Sunday, November 10, 2013

Twenty Fifth Sunday After Pentecost (C) 2013

+ In nomine Patris et Filii et Spiritus Sancti + Amen.

Text: Luke 20:35
Theme: In the Age of the Resurrection

Dear friends in Christ Jesus,

Does God have secrets? Well, where would we start? Jesus once said to His disciples, “The secret of the kingdom of heaven has been given to you. But to those on the outside everything is said in parables.”1 People like to know secrets. To couch something in terms of a secret adds a dimension or aura of intrigue. It implies access to privileged information. The marketing world has long been onto this tactic. What is the secret to losing weight while still eating everything you want? What is the secret to a happy marriage? What is the secret to a high-paying, satisfying career? What’s the secret to children who are obedient and well-adjusted; and on and on it goes. These are important questions.

Still, these passing particularities of life are more or less trivial in the bigger picture. The Christian is finally concerned with the establishment of Christ’s kingdom and the well-being of body and soul for eternity. As we approach the end of the Church Year we are mindful that one of the impenetrable ‘secrets’ of God is the hour of Christ’s return. But God does not keep secrets out of arrogance or because He enjoys seeing people driven to vain speculation. He always has our well-being in mind. St. Paul says today, “Concerning the coming of our Lord Jesus Christ and our being gathered to Him, we ask you, brothers, not become easily unsettled or alarmed…don’t let anyone deceive you.”2

At first glance this text may not seem to relate to the gospel reading. But both speak of the realities of the life to come. Jesus was approached by a group of Jewish religious leaders called the Sadducees. Generally well-off and part of the upper echelons of society they were somewhat of a counter-balance to the more legalist Pharisees. They did not believe in angels or the resurrection of the dead. The Sadducees posed an almost absurd question to Jesus to test Him. Suppose a woman who was following the Levitical law of marriage3 had seven husbands die, all brothers, and all before she bore any children? Whose wife would she be in heaven?

Without downplaying the sanctity of marriage Jesus shifted the conversation to the nature and reality of heaven. Earthly marriage will be superseded in heaven by the union between Christ and His bride, the Church. Marriage in the here and now is a reflection of a higher reality. As with the angels, human marriage will not exist in heaven. More importantly, He affirms the resurrection.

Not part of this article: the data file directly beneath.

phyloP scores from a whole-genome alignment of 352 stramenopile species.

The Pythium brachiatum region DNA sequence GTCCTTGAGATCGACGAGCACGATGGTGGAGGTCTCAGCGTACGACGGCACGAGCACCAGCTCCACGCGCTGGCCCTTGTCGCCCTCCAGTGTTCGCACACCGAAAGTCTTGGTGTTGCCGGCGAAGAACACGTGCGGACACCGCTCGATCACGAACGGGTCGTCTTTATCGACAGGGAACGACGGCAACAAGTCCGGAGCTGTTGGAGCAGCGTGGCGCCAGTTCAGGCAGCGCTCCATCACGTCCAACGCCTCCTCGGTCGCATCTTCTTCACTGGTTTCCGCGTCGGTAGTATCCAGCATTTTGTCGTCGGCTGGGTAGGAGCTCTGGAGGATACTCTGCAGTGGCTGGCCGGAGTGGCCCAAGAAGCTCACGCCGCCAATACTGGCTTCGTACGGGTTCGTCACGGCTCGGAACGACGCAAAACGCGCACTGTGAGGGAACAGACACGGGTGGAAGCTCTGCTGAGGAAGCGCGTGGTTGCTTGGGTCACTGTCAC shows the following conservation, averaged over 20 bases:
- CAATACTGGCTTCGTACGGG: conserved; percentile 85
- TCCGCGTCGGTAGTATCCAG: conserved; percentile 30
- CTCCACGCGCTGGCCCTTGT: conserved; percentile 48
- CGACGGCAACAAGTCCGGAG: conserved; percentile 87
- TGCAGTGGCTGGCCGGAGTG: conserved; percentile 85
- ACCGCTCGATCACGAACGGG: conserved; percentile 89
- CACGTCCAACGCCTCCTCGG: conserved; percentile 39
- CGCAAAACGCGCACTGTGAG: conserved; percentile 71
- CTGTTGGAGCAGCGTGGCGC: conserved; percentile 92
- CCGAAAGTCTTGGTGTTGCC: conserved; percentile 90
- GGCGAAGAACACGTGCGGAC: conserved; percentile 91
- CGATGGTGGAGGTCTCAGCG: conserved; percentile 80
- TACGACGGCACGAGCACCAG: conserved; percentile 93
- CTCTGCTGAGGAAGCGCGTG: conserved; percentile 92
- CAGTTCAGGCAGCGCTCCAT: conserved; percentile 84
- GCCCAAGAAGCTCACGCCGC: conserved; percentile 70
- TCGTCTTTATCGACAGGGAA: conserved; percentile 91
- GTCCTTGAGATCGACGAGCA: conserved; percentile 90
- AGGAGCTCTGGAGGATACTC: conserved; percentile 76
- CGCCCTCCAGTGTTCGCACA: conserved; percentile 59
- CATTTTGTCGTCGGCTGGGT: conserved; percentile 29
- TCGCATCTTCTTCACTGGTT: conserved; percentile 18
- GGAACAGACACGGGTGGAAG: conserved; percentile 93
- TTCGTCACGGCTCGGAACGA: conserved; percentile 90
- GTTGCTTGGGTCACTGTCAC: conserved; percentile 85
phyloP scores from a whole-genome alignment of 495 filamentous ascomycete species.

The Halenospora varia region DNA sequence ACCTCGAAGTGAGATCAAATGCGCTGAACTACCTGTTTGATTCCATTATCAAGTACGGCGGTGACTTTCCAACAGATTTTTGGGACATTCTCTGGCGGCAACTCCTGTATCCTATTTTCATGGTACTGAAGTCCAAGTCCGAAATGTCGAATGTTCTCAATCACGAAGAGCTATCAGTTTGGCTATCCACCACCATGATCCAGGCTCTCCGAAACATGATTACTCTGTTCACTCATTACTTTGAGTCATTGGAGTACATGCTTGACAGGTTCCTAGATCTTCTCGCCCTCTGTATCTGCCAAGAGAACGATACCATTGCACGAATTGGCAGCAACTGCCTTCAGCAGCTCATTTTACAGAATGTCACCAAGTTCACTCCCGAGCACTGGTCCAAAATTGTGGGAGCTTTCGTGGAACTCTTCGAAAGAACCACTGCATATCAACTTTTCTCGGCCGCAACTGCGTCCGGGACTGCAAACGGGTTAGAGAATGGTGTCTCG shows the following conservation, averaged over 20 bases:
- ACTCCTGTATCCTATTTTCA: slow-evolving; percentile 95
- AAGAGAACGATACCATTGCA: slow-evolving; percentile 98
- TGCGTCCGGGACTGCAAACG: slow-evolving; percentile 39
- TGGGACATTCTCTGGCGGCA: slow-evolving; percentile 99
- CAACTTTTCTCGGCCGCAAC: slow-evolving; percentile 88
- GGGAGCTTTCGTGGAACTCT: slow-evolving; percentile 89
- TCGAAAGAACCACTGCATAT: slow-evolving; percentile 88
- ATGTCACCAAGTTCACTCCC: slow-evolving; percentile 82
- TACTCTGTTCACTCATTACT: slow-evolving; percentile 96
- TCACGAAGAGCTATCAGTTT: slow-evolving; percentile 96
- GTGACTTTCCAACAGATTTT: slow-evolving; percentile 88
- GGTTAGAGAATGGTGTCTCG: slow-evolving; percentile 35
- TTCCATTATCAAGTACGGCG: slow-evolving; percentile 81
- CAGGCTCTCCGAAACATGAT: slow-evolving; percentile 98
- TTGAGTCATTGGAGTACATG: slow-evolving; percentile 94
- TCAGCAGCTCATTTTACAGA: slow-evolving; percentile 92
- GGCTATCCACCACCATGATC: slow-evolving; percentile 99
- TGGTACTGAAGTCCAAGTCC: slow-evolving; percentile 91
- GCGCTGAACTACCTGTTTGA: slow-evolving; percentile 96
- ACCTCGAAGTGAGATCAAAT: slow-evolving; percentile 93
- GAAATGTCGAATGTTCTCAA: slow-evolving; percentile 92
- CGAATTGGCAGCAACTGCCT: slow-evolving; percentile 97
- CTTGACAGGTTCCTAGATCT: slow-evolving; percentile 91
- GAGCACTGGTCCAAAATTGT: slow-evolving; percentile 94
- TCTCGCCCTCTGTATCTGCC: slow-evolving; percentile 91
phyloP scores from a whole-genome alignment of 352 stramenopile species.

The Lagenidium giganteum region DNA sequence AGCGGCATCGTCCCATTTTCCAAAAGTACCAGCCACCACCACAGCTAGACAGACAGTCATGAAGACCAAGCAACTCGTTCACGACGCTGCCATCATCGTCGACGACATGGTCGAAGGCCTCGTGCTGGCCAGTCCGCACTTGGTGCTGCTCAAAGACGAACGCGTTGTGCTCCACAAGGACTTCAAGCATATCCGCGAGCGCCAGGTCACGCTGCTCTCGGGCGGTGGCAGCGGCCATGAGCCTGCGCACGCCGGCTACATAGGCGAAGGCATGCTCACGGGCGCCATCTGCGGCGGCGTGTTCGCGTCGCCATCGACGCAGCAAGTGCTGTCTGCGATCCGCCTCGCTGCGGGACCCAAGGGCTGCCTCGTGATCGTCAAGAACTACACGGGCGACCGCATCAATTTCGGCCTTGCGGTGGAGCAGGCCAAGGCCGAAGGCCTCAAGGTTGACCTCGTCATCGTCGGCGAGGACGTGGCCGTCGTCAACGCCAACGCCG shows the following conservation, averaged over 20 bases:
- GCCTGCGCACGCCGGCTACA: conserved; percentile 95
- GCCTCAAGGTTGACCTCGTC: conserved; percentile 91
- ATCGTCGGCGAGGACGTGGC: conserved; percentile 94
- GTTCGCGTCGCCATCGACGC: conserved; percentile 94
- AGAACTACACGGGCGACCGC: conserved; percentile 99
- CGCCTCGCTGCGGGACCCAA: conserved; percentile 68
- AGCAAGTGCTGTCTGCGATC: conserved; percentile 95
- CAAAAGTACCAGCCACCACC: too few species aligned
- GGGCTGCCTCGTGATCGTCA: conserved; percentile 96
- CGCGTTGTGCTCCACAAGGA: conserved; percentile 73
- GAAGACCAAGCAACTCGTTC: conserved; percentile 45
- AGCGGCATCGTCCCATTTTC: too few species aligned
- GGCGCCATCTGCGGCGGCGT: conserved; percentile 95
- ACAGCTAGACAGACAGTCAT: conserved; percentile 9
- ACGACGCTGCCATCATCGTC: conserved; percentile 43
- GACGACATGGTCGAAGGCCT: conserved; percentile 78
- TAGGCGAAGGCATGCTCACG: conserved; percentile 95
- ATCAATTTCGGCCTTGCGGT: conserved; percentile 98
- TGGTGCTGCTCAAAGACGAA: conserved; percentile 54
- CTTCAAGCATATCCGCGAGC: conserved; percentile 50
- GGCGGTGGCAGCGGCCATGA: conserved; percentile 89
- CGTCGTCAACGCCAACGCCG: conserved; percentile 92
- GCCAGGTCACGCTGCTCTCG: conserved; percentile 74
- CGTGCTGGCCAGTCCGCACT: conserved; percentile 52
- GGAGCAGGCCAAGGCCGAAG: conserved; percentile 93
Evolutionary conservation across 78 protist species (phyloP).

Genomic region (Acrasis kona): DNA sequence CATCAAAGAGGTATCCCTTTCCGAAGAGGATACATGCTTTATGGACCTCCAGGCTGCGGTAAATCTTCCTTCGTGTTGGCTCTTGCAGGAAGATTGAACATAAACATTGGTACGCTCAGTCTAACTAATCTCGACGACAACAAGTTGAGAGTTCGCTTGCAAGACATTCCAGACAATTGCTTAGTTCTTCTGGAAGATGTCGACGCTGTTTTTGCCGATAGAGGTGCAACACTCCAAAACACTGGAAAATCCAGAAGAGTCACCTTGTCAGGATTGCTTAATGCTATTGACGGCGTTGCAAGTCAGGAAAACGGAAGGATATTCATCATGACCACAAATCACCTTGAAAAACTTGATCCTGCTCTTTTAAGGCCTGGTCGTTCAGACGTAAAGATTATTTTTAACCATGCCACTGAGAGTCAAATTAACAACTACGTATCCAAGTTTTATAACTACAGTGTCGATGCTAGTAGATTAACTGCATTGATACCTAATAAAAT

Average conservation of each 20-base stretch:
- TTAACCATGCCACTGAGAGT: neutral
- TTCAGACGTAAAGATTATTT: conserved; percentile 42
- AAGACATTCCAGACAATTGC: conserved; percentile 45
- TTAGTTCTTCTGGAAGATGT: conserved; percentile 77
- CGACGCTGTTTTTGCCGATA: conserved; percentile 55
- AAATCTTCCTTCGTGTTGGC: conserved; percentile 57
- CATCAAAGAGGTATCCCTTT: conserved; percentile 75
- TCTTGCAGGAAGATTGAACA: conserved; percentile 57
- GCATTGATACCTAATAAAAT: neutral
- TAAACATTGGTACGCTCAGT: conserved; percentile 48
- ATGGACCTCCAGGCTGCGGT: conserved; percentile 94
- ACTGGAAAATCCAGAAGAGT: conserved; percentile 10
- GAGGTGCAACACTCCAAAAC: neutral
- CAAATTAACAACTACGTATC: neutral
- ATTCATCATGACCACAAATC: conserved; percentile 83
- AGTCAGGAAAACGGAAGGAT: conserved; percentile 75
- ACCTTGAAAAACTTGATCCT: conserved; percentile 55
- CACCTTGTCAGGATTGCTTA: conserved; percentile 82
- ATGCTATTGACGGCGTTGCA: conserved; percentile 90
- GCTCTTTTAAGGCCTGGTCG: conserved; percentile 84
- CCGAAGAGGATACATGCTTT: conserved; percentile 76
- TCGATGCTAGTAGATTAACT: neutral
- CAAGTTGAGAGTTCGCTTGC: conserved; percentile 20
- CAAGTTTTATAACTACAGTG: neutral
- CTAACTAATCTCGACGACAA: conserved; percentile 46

Jesus was not revealing secrets but opening their minds to what the Scriptures had always said. By the time God met Moses at the burning bush the patriarchs Abraham, Isaac, and Jacob had been dead for hundreds of years. But they were not dead; they were alive in God! Here Jesus makes a stunning declaration. Deceased believers have not ceased to exist. They do not reside in some type of spiritual coma. They are alive. They await the general resurrection of the dead. And they can no longer die!

Do you hear what the Lord is saying here? Death has been rendered powerless. God is the God of the living. This is the answer to the deepest human dilemma. Oh the grief, pain and loneliness of death. The separation it causes is one of the great adversities of human existence. Everyone must face it. For many it is the ultimate cause of despair. But in Christ death has been overcome.

Matthew tells us that the primary criticism of Jesus is that these Sadducees didn’t know the Scriptures. Or maybe they didn’t really believe them. “You are in error because you do not know the Scriptures or the power of God.”4 How appropriate is that critique today! There is such a widespread loss of confidence in the Scriptures that hardly anyone takes notice of it or sees it as a serious problem. Dare we admit that even many of the most ‘committed’ Christians today seldom worry about the integrity of biblical truth or the following of God’s will?